The young Slug Caterpillar Moth is fascinating to look at, breaking the mold for caterpillars everywhere.
The larval form of the Slug Caterpillar Moth is unlike the typical, tubular caterpillar. Its flattened body is oddly shaped, almost giving it the appearance of a chubby leaf. It is still slow moving, like ordinary caterpillars, but it has a few suckers instead of legs and feet. Those suckers make it possible to travel on the under-side of leaves. Like a typical slug, it glides along, feeding on the leaves of a variety of plants. It can be found in a variety of habitats. Some species have stinging bristles, or hairs, on the caterpillar. People may be allergic to them. This defensive adaptation protects it from being bothered by humans, but it was intended to deter avian and insect predators.
The adult moth is somewhat interesting. Most are brown and may have residual green or white markings on them. The adult is nocturnal and does not eat. It spends all its energy trying to reproduce instead.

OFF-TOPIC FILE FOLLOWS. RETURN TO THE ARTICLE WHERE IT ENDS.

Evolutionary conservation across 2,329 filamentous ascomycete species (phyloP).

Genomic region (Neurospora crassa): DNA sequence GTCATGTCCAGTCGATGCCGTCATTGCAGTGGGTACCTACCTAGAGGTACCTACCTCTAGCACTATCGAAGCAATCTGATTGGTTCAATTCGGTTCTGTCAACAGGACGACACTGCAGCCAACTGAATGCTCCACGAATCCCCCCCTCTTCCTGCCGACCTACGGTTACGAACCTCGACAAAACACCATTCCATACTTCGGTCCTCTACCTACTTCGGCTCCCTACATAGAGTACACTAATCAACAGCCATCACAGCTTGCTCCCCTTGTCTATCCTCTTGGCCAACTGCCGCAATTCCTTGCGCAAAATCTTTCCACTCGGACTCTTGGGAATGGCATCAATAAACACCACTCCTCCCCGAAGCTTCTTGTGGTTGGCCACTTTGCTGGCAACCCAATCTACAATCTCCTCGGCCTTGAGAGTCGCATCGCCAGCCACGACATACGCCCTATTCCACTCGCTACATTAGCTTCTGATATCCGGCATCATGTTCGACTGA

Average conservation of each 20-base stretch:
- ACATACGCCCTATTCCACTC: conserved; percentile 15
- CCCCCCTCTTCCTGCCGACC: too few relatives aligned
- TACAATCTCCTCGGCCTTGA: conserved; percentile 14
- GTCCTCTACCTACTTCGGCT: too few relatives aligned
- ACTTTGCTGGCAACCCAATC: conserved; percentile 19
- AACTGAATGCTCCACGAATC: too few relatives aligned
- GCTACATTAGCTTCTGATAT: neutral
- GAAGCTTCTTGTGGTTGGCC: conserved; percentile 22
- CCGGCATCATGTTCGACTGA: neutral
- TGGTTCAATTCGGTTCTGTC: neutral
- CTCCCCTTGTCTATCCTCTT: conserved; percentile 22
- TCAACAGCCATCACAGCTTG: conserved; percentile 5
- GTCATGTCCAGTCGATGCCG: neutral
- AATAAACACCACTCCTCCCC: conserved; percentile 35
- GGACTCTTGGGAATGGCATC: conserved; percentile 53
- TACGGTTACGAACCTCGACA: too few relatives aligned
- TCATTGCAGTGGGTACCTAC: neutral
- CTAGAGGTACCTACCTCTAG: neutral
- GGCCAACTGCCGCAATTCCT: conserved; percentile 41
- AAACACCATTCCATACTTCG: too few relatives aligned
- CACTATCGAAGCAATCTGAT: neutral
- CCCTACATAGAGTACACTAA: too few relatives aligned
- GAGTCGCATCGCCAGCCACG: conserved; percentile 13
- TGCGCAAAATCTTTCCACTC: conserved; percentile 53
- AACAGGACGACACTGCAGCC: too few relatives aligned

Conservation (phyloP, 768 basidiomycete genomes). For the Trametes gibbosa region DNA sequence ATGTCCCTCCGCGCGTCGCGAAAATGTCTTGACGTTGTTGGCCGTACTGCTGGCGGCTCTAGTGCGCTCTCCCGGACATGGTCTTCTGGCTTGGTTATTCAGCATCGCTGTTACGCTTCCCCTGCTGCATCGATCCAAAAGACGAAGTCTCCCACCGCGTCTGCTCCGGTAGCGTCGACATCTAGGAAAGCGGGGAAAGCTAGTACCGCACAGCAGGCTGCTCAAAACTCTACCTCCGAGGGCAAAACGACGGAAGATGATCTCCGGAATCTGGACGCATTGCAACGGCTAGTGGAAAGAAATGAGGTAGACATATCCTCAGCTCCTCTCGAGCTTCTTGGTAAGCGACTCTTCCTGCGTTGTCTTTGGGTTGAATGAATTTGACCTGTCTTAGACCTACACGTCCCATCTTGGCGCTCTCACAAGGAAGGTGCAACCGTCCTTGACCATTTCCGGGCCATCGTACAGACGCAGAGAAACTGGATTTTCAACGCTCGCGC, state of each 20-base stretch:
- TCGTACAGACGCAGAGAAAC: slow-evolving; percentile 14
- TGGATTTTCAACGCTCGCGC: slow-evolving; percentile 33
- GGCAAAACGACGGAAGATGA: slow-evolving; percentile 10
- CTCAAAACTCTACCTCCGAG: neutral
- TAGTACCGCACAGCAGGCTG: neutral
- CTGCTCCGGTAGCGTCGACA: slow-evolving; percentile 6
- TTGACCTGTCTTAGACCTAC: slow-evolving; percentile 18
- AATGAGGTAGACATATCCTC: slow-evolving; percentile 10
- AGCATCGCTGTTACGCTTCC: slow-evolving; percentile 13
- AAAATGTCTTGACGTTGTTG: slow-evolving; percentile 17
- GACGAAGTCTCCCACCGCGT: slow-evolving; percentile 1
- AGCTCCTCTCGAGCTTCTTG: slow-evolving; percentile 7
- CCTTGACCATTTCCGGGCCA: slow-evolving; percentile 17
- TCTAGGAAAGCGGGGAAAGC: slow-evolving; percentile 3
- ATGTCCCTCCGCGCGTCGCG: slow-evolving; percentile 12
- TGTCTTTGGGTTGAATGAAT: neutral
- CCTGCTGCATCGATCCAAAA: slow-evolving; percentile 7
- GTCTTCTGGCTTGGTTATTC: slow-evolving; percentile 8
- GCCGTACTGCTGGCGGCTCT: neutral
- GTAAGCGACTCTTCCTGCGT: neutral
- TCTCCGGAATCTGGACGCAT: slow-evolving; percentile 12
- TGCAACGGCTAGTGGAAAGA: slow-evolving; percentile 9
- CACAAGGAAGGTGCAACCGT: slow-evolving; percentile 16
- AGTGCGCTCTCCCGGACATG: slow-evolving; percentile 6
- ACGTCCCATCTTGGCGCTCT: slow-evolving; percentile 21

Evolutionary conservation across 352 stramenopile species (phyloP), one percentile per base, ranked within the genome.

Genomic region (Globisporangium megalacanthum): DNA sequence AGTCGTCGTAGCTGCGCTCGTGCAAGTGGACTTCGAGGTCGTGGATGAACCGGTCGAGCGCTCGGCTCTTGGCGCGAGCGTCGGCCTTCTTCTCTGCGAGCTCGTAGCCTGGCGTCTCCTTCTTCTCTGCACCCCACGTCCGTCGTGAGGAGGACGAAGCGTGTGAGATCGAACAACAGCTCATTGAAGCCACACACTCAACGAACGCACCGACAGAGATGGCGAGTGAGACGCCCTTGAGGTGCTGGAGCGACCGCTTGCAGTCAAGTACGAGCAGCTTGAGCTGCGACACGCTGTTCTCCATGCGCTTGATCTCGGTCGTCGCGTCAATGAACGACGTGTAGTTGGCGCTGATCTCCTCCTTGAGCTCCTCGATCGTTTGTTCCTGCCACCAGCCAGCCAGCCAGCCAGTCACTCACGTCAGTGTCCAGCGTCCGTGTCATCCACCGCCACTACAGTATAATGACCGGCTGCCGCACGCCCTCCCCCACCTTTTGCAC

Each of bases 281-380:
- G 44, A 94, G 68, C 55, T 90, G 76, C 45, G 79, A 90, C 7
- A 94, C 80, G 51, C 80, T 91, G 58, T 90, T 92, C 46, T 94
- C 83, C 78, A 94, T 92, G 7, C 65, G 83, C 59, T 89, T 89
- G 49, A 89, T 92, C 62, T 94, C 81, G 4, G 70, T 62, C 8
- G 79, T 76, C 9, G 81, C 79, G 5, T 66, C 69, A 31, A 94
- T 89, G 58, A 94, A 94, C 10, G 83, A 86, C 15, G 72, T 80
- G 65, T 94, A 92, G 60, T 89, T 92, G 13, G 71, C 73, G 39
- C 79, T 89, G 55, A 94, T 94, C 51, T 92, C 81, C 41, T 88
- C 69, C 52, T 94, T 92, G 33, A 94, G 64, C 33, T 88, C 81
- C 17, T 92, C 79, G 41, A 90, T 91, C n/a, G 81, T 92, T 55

Scientific Name: Various spp.
Butterfly or Moth
Size (Adult; Length): 10mm to 30mm (0.39in to 1.17in)
Note: An insect's reach is not limited by lines drawn on a map and therefore species may appear in areas, regions and/or states beyond those listed above as they are driven by environmental factors (such as climate change), available food supplies and mating patterns. Grayed-out selections indicate that the subject in question has not been reported in that particular territory. U.S. states and Canadian provinces / territories are clickable to their respective bug listings.
Butterfly and Moth Anatomy
Antennae: Butterflies and Moths have a pair of antennae on the head used as sensors.
Head: The head is home to the insect's eyes, antennae, and proboscis.
Thorax: Home to the three pairs of legs as well as vital internal organs.
Abdomen: Contains vital internal organs such as the heart(s) and reproduction facilities.
Forewing: The upper, forward wing pair used for flying.
Hindwing: The lower, rearward wing pair used for flying.
NOTE: Butterflies and Moths are part of the Lepidopteran order as they share many similarities.